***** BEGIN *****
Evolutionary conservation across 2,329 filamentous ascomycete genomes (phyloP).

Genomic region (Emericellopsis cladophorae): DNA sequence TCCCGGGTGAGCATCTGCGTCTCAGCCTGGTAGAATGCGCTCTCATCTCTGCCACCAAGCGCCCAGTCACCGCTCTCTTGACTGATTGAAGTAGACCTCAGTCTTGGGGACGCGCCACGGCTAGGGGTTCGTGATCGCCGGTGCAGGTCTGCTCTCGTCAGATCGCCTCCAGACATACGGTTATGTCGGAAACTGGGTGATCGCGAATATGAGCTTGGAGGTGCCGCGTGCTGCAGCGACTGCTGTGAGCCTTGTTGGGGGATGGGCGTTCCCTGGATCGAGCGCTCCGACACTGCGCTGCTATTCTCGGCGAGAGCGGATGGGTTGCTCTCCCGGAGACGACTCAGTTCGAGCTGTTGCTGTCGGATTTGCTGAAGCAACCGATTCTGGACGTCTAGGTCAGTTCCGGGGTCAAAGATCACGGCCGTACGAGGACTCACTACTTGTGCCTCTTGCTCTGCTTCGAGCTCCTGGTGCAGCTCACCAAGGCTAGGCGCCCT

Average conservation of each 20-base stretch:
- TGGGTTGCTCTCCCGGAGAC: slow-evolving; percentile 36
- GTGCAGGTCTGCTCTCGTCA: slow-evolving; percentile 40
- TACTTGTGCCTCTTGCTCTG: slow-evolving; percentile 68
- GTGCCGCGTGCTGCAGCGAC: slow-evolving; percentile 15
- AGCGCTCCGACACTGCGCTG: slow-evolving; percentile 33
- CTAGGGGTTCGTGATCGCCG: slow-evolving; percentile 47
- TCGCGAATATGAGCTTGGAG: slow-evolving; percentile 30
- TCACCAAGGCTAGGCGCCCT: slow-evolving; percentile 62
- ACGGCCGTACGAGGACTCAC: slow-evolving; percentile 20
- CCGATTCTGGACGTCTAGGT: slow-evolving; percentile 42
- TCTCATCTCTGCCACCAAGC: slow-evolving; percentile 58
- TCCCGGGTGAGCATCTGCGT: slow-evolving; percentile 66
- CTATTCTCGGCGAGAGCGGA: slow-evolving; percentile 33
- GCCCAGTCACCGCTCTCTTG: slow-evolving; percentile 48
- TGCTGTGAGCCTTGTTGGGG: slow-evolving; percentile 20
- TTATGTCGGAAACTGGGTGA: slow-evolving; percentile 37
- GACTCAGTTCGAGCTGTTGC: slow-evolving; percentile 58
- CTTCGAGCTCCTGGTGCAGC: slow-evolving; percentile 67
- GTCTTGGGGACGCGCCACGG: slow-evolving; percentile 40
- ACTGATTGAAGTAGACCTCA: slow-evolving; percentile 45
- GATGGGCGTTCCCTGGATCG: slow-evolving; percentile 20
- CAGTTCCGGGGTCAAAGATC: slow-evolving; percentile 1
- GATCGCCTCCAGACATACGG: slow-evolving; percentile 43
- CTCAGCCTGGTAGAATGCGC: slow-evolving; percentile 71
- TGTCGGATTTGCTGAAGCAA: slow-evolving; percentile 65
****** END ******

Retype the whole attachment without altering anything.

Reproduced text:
Evolutionary conservation across 2,329 filamentous ascomycete genomes (phyloP).

Genomic region (Emericellopsis cladophorae): DNA sequence TCCCGGGTGAGCATCTGCGTCTCAGCCTGGTAGAATGCGCTCTCATCTCTGCCACCAAGCGCCCAGTCACCGCTCTCTTGACTGATTGAAGTAGACCTCAGTCTTGGGGACGCGCCACGGCTAGGGGTTCGTGATCGCCGGTGCAGGTCTGCTCTCGTCAGATCGCCTCCAGACATACGGTTATGTCGGAAACTGGGTGATCGCGAATATGAGCTTGGAGGTGCCGCGTGCTGCAGCGACTGCTGTGAGCCTTGTTGGGGGATGGGCGTTCCCTGGATCGAGCGCTCCGACACTGCGCTGCTATTCTCGGCGAGAGCGGATGGGTTGCTCTCCCGGAGACGACTCAGTTCGAGCTGTTGCTGTCGGATTTGCTGAAGCAACCGATTCTGGACGTCTAGGTCAGTTCCGGGGTCAAAGATCACGGCCGTACGAGGACTCACTACTTGTGCCTCTTGCTCTGCTTCGAGCTCCTGGTGCAGCTCACCAAGGCTAGGCGCCCT

Average conservation of each 20-base stretch:
- TGGGTTGCTCTCCCGGAGAC: slow-evolving; percentile 36
- GTGCAGGTCTGCTCTCGTCA: slow-evolving; percentile 40
- TACTTGTGCCTCTTGCTCTG: slow-evolving; percentile 68
- GTGCCGCGTGCTGCAGCGAC: slow-evolving; percentile 15
- AGCGCTCCGACACTGCGCTG: slow-evolving; percentile 33
- CTAGGGGTTCGTGATCGCCG: slow-evolving; percentile 47
- TCGCGAATATGAGCTTGGAG: slow-evolving; percentile 30
- TCACCAAGGCTAGGCGCCCT: slow-evolving; percentile 62
- ACGGCCGTACGAGGACTCAC: slow-evolving; percentile 20
- CCGATTCTGGACGTCTAGGT: slow-evolving; percentile 42
- TCTCATCTCTGCCACCAAGC: slow-evolving; percentile 58
- TCCCGGGTGAGCATCTGCGT: slow-evolving; percentile 66
- CTATTCTCGGCGAGAGCGGA: slow-evolving; percentile 33
- GCCCAGTCACCGCTCTCTTG: slow-evolving; percentile 48
- TGCTGTGAGCCTTGTTGGGG: slow-evolving; percentile 20
- TTATGTCGGAAACTGGGTGA: slow-evolving; percentile 37
- GACTCAGTTCGAGCTGTTGC: slow-evolving; percentile 58
- CTTCGAGCTCCTGGTGCAGC: slow-evolving; percentile 67
- GTCTTGGGGACGCGCCACGG: slow-evolving; percentile 40
- ACTGATTGAAGTAGACCTCA: slow-evolving; percentile 45
- GATGGGCGTTCCCTGGATCG: slow-evolving; percentile 20
- CAGTTCCGGGGTCAAAGATC: slow-evolving; percentile 1
- GATCGCCTCCAGACATACGG: slow-evolving; percentile 43
- CTCAGCCTGGTAGAATGCGC: slow-evolving; percentile 71
- TGTCGGATTTGCTGAAGCAA: slow-evolving; percentile 65